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Astronauts To Patch Up NASA’s NICER Telescope

NASA is planning to repair NICER (Neutron star Interior Composition Explorer), an X-ray telescope on the International Space Station, during a spacewalk later this year. It will be the fourth science observatory in orbit serviced by astronauts.

In May 2023, scientists discovered that NICER had developed a “light leak.” Unwanted sunlight was entering the instrument and reaching the telescope’s sensitive detectors. While the team took immediate steps to mitigate the impact on observations, they also began thinking about a potential repair.

“The sunlight interferes with NICER’s ability to collect viable X-ray measurements during the station’s daytime,” said Zaven Arzoumanian, NICER’s science lead at NASA’s Goddard Space Flight Center in Greenbelt, Maryland. “Nighttime observations are unaffected, and the telescope continues to produce incredible science. Hundreds of published papers have used NICER since the mission began. Blocking some of the light leaking in would allow us to return to more normal operations around the clock.”

Photograph of NICER on the space station.
This image, obtained June 8, 2018, shows NASA’s NICER (Neutron star Interior Composition Explorer) on the International Space Station, where it studies neutron stars and other X-ray sources. NICER is about the size of a washing machine. The sunshades of its X-ray concentrators are visible as an array of circular features.

Arzoumanian presented efforts to address the issue during a talk on Friday, April 12, at the 21st meeting of the High Energy Astrophysics Division of the American Astronomical Society in Horseshoe Bay, Texas.

NICER is located near the station’s inner starboard solar panels. From that perch, it looks out at the X-ray sky, collecting data on many cosmic phenomena, like regular pulses from superdense stellar remnants called neutron stars and “light echoes” from flaring black holes. Observing these objects helps answer questions about their nature and behavior and increases our understanding of matter and gravity. In 2017, NICER also demonstrated the use of pulsing neutron stars in our galaxy to serve as navigational beacons for future deep space exploration through a program called SEXTANT (Station Explorer for X-ray Timing and Navigation Technology).

The telescope has 56 aluminum X-ray concentrators. Each concentrator has a set of nested mirrors, designed to skip X-rays into a detector. In front of the concentrator lies a thin filter, called a thermal shield, that blocks out sunlight. The concentrator is topped by a hollow circular piece of carbon composite, called a sunshade, with six segments that resemble a sliced pie. The sunshade is designed to keep the concentrators cool in sunlight and protect the delicate thermal shields. After the light leak developed, photos revealed several small areas of damage in some of the shields, though what caused them is still unclear.

“We didn’t design NICER for mission servicing. It was installed robotically, and we operate it from the ground,” said Keith Gendreau, NICER’s principal investigator at Goddard. “The possibility of a repair has been an exciting challenge. We considered both spacewalk and robotic solutions, puzzling out how to install patches using what’s already present on the telescope and in space station toolkits.”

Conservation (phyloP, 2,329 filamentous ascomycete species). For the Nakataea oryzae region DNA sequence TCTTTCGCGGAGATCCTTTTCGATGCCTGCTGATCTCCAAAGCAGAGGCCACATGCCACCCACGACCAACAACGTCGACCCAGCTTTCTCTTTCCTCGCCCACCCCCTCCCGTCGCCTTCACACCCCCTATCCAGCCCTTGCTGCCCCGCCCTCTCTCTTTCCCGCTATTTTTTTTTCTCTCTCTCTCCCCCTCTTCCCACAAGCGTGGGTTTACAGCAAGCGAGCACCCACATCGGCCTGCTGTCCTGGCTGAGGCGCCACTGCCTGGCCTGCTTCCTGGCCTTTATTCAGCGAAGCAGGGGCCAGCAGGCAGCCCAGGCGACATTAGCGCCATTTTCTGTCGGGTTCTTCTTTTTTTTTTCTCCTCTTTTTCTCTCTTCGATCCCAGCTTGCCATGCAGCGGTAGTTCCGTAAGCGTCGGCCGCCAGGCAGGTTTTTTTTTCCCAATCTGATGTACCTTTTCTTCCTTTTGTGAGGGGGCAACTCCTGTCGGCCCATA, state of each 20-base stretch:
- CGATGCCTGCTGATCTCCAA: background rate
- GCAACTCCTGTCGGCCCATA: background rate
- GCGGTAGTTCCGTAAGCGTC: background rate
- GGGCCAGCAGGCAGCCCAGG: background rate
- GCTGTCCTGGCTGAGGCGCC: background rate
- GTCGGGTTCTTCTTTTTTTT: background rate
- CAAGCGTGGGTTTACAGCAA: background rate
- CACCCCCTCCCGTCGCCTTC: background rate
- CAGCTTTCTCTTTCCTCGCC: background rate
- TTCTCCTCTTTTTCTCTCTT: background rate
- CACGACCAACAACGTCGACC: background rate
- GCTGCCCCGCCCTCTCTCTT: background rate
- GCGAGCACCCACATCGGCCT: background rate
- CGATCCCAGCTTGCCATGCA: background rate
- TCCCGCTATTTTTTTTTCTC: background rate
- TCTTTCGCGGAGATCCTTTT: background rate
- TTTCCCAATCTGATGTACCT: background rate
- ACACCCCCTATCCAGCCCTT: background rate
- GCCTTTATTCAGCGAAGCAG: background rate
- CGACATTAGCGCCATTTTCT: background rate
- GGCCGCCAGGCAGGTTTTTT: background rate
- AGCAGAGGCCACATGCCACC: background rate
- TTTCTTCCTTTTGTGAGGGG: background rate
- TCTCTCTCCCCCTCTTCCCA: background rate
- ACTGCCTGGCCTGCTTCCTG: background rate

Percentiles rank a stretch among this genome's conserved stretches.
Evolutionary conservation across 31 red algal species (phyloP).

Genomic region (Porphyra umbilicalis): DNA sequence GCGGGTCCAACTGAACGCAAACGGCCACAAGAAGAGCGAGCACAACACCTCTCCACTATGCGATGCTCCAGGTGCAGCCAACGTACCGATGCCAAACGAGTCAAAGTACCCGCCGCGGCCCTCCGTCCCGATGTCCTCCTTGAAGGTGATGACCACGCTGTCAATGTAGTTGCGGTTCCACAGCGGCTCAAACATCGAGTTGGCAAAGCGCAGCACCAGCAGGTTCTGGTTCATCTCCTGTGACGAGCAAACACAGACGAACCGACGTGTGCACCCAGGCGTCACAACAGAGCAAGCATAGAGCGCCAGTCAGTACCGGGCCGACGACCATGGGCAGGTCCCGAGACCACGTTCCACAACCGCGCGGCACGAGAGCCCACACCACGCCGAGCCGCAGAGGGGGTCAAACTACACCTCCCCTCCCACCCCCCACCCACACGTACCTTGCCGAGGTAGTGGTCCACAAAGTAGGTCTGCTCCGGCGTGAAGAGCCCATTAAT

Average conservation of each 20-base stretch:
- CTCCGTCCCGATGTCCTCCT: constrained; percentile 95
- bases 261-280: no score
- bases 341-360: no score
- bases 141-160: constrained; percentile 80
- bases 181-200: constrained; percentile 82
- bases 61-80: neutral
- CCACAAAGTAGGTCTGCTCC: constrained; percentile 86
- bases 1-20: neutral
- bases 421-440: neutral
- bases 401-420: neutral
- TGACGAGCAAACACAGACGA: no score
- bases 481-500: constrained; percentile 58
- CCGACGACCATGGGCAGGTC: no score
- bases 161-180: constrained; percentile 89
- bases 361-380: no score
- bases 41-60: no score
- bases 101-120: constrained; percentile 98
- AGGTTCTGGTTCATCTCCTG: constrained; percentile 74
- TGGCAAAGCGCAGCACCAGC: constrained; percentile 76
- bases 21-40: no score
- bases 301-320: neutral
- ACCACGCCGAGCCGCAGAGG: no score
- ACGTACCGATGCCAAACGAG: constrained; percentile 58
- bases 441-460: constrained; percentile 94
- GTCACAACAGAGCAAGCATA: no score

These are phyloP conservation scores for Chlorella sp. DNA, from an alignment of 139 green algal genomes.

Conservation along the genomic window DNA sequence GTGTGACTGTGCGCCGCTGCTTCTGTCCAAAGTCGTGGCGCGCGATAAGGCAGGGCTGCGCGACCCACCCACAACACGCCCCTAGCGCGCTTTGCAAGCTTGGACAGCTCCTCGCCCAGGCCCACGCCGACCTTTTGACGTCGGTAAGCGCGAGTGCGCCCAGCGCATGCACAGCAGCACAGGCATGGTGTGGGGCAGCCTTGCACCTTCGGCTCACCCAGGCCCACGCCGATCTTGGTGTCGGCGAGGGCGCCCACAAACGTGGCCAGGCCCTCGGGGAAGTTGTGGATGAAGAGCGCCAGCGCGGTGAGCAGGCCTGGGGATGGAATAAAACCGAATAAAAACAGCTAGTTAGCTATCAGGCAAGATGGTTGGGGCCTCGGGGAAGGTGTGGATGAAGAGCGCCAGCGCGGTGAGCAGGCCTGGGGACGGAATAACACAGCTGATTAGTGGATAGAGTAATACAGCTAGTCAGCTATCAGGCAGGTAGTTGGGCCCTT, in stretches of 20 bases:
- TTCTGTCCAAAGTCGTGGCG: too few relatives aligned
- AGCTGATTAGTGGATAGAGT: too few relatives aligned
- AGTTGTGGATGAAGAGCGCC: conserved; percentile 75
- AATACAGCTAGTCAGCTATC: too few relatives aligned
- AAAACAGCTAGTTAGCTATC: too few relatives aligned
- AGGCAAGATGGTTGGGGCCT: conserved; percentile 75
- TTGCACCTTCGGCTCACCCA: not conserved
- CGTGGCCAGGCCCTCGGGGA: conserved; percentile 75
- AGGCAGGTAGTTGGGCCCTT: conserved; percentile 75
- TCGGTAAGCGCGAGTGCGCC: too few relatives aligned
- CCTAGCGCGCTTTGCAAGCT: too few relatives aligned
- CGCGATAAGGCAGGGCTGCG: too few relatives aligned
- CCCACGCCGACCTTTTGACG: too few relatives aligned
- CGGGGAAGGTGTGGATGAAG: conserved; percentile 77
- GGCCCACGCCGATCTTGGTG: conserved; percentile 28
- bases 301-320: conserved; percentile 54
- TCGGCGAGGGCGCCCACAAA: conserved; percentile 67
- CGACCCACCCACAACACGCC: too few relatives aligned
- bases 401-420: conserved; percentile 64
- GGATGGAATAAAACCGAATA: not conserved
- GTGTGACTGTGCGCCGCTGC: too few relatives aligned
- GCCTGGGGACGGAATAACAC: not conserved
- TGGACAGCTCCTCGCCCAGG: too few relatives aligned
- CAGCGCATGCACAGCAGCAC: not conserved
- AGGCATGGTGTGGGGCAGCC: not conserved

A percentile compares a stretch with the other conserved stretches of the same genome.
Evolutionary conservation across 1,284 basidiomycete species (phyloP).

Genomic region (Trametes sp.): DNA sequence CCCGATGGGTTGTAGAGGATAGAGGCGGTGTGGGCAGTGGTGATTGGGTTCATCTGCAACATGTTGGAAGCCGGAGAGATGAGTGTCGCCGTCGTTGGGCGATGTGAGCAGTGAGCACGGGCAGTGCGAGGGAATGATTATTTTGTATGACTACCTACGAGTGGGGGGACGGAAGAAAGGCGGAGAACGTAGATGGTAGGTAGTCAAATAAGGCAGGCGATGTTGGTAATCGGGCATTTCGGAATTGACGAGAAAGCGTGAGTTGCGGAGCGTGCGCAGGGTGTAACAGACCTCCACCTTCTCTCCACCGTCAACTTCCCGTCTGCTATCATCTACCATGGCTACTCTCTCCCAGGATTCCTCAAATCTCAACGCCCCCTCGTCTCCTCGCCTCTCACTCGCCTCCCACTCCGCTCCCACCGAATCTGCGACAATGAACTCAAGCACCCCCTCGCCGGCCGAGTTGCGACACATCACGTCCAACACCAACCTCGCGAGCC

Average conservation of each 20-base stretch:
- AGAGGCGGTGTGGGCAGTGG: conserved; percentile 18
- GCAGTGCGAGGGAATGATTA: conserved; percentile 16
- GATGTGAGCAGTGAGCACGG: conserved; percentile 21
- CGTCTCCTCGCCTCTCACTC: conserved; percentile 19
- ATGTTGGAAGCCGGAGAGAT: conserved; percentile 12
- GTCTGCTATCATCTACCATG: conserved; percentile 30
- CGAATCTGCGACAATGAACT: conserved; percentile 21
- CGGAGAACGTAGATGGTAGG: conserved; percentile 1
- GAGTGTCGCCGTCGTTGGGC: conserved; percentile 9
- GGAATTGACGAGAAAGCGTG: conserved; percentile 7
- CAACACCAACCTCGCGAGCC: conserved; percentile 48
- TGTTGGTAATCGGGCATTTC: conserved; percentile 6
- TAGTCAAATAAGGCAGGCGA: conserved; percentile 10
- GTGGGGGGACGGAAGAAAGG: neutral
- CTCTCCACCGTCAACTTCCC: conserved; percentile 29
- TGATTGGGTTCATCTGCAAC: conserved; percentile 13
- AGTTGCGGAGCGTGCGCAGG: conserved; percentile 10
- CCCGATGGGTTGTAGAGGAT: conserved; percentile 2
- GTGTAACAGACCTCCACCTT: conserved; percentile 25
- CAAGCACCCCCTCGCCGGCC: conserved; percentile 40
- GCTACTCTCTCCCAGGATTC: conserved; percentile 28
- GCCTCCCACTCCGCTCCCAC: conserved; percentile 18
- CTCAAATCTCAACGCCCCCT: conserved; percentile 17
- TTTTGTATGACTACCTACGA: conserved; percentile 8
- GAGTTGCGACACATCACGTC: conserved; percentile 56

A photograph of the International Space Station.
The International Space Station appears in this photograph taken by Expedition 56 crew members from a Soyuz spacecraft after undocking on Oct. 4, 2018. NICER is the small white box standing above the station’s main truss at far right, adjacent to the inner solar panel.

After many months of consideration, the spacewalk was selected as the path forward. NASA’s Hubble Space Telescope and Solar Maximum Mission, as well as AMS (Alpha Magnetic Spectrometer, also on the station) are the only other science observatories repaired by astronauts in orbit.

NICER’s solution is straightforward. Five pie piece-shaped wedges will slot into the sunshades above the areas with the greatest damage and lock into place. The patches are designed to take advantage of an existing piece of astronaut equipment, called a T-handle tool.

“While we worked hard to ensure the patches are mechanically simple, most repair activities in space are very complicated,” said Steve Kenyon, NICER’s mechanical lead at Goddard. “We've been conducting tests to confirm the repair work will be both an effective fix for NICER's light leak and completely safe for the astronauts on the spacewalk and the space station.”

The patches are currently scheduled to launch to the space station aboard Northrop Grumman’s 21st commercial resupply services mission later this year. Astronauts will complete their installation during a spacewalk, along with other tasks.

NICER is an Astrophysics Mission of Opportunity within NASA’s Explorers Program, which provides frequent flight opportunities for world-class scientific investigations from space utilizing innovative, streamlined, and efficient management approaches within the heliophysics and astrophysics science areas. NASA’s Space Technology Mission Directorate supports the SEXTANT component of the mission, demonstrating pulsar-based spacecraft navigation.

NICER also collaborates in automated tandem with JAXA’s (Japan Aerospace Exploration Agency’s) experiment MAXI (Monitor of All-sky X-ray Image) to rapidly observe stars and other objects that flare unpredictably, advancing scientific understanding of our dynamic universe.

Media Contact:
Claire Andreoli
NASA’s Goddard Space Flight Center, Greenbelt, Md.